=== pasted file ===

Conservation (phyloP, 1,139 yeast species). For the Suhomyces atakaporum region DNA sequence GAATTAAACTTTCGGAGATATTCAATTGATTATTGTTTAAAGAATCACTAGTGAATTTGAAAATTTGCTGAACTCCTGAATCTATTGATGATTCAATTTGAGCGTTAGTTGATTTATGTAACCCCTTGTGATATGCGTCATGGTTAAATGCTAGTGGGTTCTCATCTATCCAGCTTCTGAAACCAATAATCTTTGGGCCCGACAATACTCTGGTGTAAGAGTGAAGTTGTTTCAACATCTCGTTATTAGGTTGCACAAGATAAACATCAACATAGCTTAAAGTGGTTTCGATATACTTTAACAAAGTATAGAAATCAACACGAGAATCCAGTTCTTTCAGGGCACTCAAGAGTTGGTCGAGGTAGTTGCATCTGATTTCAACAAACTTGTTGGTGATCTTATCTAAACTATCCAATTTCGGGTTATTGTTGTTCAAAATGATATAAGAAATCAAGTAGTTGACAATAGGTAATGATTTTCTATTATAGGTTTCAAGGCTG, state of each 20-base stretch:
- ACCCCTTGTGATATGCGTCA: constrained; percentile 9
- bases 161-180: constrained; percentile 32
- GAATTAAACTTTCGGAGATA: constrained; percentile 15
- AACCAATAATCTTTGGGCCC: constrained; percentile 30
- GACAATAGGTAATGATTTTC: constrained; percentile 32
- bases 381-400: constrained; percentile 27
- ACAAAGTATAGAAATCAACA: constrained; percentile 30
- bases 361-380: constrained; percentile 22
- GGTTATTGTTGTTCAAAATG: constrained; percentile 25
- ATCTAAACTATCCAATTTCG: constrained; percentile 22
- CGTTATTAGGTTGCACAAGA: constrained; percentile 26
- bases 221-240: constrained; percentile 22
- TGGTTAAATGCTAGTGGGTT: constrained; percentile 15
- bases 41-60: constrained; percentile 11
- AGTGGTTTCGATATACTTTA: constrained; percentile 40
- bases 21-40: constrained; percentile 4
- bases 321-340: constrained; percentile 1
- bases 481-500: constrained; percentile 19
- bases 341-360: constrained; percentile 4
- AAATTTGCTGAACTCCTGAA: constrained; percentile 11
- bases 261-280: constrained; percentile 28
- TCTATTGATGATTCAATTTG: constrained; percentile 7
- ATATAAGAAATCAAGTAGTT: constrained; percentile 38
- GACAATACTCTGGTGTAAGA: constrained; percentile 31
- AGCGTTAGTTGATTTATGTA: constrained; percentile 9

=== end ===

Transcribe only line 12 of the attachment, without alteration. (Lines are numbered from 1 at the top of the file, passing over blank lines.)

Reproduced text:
- CGTTATTAGGTTGCACAAGA: constrained; percentile 26